Graphene Added to Protect Subsea Oil, Gas Pipes

Researchers are incorporating graphene into the polymer liner used in subsea pipes transporting oil and gas. Image courtesy of The University of Manchester.

Researchers at The University of Manchester (Manchester, United Kingdom) and The Welding Institute (TWI) (Cambridge, United Kingdom) have found that laminating subsea oil and gas pipes with graphene can help reduce the permeation of corrosive substances.

In their research, the team has incorporated graphene into a polymer liner often used in pipes transporting crude oil and gas from the subsea floor. These pipes are generally made of internal layers of polymer or composite and external strengthening steel, they explain. Within these pipes, fluids are often found at very high pressures and elevated temperatures.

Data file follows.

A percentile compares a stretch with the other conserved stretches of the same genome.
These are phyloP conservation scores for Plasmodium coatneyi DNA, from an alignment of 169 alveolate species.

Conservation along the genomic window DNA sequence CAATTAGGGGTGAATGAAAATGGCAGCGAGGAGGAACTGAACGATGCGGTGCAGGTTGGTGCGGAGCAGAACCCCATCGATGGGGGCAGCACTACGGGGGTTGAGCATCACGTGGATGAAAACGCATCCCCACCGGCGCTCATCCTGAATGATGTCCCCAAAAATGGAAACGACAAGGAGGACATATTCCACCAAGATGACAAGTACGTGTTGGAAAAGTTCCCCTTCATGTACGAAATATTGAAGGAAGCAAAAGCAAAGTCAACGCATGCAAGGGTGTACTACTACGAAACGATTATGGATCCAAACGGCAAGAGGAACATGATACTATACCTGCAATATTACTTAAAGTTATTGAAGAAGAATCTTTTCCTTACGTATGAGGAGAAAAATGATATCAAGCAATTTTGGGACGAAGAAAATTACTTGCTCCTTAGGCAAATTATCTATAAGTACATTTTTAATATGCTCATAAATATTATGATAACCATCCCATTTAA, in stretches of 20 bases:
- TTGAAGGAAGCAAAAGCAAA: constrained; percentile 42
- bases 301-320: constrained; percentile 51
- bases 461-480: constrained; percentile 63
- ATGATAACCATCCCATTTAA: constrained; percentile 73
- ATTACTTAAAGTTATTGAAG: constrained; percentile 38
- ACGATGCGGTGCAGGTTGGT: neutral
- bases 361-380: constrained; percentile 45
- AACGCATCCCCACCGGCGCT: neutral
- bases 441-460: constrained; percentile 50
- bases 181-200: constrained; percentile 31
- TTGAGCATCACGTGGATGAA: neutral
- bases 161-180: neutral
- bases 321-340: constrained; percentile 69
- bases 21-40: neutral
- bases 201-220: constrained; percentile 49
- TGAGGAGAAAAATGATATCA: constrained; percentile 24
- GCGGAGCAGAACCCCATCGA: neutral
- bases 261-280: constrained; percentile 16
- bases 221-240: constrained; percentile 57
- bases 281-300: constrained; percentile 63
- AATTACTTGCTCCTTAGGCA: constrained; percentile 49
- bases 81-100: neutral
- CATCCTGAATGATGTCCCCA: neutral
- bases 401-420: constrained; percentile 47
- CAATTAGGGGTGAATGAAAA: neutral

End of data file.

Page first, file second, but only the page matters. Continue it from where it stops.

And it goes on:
When carbon dioxide (CO2), hydrogen sulfide (H2S), and water permeate through the pipe’s protective barrier layer, the steel has the potential to corrode. This causes the pipe to lose strength over time, leading traditionally to a risk of failure.

In their study, the researchers found that if the graphene was mechanically mixed with the plastic—or if a single layer of graphene were applied—gases could still pass through.

However, by laminating a thin layer of graphene nanoplatelets to polyamide 11 (PA11)—a plastic often used in these liners—the researchers produced structures that performed as exceptionally good barriers.

The multi-layered laminate structures were tested at 60 °C (140 °F) and at pressures of up to 400 times atmospheric pressure, with CO2 permeation reduced by over 90% compared to PA11 alone. Meanwhile, the permeation of H2S was reduced to undetectable levels.

“Our work represents an important step in taking graphene out of the laboratory and into the real world,” says Peter Budd, a professor of polymer chemistry who led the Manchester team.

Source: The University of Manchester,